Case Study

Paintworks, Bristol

August 18, 2020

Key Facts

  • PROJECT: Crest Nicholson Paintworks Exemplar Project
  • LOCATION: The site is located adjacent to the existing Paintworks development, on the River Avon, in Bristol
  • CLIENT: Crest Nicholson
  • SIZE: Paintworks is a mixed-use development in Bristol with the scheme comprising of the re-development of a 2.47 hectare brownfield site, and the creation of 11 live / work units, 210 houses and apartments and 6,700sqm of commercial floor space. The Crest Nicholson Paintworks Exemplar Project with Stewart Milne Timber Systems consisted of 96 units, split into 8 terraces of houses and 4 Blocks of Flats, with the timber frame element being an order value of circa £1.2m
  • TIMING: 18 Months

Type and size of project

Based in the heart of Bristol’s Creative Quarter, the original paintworks site was built in 1850 and used as a Victorian paint and varnish factory. This tight inner city site required speed and quality of build to deliver the project on time and within budget.

The development was to include a mixture of high rise concrete frame structures, including residential apartments and commercial accommodations, and timber frame townhouses with a high specification of external and internal features. As the scheme focused on the use of cycle routes and pedestrian links, logistical access to the units had to be accounted for in the project. There was also a requirement for the project to meet CSH4 and BREEAM Very Good standards, with a key focus on energy efficiency and sustainability.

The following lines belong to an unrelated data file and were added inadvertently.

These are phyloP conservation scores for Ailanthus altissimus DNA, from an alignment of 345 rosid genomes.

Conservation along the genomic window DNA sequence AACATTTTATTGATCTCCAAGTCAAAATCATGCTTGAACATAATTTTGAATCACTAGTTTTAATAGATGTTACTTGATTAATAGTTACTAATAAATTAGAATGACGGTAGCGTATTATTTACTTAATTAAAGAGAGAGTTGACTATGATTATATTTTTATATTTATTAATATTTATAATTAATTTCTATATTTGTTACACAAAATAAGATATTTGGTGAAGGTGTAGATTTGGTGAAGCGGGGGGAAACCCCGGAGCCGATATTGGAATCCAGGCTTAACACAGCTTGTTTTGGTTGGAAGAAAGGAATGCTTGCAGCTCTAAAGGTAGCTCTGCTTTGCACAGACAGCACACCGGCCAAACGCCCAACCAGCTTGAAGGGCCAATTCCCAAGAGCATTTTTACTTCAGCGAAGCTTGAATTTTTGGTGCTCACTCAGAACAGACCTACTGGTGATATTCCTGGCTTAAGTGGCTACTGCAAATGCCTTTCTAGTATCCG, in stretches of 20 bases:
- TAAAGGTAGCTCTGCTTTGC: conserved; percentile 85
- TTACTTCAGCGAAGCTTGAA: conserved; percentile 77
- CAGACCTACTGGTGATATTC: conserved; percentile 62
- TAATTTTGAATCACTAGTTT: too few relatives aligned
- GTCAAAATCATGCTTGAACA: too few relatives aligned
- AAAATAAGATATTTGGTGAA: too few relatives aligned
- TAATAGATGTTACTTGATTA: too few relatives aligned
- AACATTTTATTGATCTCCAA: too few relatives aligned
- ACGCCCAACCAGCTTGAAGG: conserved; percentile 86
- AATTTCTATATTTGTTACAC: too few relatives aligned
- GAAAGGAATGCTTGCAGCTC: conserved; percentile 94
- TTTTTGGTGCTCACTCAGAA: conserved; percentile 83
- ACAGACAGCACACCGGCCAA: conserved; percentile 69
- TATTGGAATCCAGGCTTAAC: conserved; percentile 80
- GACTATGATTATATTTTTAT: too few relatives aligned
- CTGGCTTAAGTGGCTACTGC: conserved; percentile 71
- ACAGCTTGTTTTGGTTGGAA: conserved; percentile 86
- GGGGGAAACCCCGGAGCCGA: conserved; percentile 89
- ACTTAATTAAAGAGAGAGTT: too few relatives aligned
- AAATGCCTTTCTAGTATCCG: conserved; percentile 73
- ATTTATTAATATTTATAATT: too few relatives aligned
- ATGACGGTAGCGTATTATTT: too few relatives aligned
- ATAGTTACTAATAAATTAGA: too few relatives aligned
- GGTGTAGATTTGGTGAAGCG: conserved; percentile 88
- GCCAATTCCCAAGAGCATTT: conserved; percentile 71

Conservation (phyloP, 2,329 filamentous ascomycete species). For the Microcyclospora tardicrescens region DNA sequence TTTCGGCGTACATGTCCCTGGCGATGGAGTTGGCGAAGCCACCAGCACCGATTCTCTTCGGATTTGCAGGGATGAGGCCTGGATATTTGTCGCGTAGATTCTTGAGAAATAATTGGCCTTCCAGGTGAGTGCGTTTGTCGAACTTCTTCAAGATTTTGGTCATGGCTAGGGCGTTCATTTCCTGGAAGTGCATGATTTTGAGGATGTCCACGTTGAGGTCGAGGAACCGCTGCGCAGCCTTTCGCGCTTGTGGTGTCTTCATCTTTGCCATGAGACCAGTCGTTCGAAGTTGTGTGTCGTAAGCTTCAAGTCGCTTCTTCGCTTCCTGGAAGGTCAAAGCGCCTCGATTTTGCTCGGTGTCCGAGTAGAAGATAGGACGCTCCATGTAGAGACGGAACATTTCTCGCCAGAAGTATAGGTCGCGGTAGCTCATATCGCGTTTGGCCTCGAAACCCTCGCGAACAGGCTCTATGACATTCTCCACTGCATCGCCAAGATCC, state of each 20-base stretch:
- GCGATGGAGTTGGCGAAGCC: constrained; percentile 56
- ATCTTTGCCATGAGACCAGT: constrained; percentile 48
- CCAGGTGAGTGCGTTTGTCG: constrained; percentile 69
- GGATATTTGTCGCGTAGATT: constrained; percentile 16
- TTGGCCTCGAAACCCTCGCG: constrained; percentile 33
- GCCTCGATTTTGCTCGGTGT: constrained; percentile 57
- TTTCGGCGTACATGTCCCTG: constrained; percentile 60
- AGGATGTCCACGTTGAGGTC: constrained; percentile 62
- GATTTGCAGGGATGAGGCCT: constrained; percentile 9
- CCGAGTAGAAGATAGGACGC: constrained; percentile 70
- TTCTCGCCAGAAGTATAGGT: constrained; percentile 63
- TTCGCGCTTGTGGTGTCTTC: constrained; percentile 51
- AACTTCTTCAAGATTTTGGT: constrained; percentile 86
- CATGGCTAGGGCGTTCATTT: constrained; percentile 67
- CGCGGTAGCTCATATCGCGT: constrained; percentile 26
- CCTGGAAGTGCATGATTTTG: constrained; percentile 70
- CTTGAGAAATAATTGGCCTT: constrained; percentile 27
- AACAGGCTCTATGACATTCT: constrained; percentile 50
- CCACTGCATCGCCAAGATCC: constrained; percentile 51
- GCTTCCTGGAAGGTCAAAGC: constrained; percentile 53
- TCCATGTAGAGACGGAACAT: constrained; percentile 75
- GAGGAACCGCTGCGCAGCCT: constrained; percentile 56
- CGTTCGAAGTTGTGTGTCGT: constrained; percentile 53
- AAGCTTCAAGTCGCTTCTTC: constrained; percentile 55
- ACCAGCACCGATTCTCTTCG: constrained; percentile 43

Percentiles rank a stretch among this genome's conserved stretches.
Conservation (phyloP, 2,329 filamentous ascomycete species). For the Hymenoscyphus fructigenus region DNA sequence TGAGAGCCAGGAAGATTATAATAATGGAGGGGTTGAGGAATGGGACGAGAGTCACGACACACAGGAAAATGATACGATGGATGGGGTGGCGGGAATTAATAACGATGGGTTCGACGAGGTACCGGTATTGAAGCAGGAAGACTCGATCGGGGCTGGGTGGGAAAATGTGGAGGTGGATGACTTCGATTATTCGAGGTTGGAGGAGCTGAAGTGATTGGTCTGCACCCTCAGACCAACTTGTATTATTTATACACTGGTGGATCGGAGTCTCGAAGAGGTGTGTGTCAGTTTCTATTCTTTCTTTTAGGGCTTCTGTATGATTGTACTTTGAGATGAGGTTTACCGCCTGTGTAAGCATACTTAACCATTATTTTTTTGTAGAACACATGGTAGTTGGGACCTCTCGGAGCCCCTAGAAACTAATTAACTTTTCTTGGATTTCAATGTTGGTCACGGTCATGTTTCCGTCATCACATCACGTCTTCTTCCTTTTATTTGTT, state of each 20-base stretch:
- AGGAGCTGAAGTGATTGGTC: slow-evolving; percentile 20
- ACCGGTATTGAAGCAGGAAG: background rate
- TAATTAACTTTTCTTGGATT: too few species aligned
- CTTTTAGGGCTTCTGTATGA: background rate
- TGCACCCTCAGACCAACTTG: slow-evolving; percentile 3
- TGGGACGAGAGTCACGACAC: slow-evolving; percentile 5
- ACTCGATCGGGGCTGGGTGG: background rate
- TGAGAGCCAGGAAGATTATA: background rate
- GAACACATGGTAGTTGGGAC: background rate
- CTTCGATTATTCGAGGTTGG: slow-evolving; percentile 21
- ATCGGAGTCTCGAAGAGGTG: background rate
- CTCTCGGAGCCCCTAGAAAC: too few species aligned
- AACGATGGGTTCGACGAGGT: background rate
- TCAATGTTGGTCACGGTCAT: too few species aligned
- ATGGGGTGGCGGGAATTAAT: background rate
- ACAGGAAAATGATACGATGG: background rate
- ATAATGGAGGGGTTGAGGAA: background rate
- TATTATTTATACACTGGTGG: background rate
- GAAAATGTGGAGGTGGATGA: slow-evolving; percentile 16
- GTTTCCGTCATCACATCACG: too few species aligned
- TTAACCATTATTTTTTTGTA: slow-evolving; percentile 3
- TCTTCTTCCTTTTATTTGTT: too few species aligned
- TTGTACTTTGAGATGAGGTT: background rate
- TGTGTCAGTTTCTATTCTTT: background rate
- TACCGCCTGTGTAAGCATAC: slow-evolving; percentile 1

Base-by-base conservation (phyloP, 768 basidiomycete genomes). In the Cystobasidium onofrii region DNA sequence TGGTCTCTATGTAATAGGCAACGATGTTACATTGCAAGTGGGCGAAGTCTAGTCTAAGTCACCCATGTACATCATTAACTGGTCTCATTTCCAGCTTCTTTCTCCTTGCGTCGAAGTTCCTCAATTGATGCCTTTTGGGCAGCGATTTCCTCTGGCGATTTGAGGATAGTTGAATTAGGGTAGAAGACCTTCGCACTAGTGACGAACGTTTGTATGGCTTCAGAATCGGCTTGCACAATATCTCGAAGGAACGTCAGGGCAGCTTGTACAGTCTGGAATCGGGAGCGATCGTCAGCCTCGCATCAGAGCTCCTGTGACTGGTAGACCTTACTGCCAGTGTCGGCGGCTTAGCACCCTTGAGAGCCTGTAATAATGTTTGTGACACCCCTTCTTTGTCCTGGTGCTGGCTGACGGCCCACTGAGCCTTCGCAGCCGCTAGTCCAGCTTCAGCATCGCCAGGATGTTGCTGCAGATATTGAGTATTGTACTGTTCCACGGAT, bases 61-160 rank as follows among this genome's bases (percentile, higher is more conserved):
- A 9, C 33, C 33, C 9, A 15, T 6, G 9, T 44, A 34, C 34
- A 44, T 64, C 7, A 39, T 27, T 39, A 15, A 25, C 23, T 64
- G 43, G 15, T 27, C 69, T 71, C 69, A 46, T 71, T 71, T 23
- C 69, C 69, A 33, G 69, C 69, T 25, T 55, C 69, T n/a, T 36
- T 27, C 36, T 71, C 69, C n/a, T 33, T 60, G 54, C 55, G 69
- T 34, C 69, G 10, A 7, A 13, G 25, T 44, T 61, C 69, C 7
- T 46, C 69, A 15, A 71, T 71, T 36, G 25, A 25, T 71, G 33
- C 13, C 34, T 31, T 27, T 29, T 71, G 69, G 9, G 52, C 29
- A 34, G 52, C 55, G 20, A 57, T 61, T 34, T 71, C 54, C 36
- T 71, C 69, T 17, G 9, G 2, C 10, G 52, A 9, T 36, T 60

Crest Nicholson, one of the UK’s leading residential property developers, appointed Stewart Milne Timber Systems to provide technical and operational support to design, manufacture, supply and erect timber build systems for the project.

The exemplar project phase had a start date of late September 2015.

Description of project

To address the construction needs, sustainability objectives, and on-site challenges of the project, a timber frame solution was utilised that involved small panels and loose joists that could be pre-loaded into position and then manually erected. This addressed the challenge of only one crane being available on-site, by minimising the “hook time” on this single crane. If large panel, floor and wall cassettes were utilised, additional cranes would have been required, which this tight inner city site could not accommodate.

A key driver in the specification of timber as the central construction method, was to meet the objective of reducing energy consumption. The low carbon credentials provided by a timber fabric construction contributed towards achieving this objective, along with speed and efficiency and the ability to work within the constraints of the phased occupation of the site.

In addition to energy efficiencies, the use of off-site construction with Stewart Milne Timber Systems brought several benefits to this project. The access limitations of the site for material offload and distribution meant that a panelised timber solution minimised site deliveries. This enabled a just-in-time delivery of timber panels and cassettes to be loaded directly into the working area, rather than composite traditional materials being double handled.

The overall cost of the project in timber frame was also very competitive due to speed of build and control of work in progress. Utilising Stewart Milne Timber Systems solutions ultimately enabled the buildings to be constructed quickly and safely ahead of programme, without compromising on quality. The timber frame construction method also enabled greater cost certainty when benchmarked against masonry composite building materials.

This exemplar project by Stewart Milne Timber Systems was completed in late March 2017.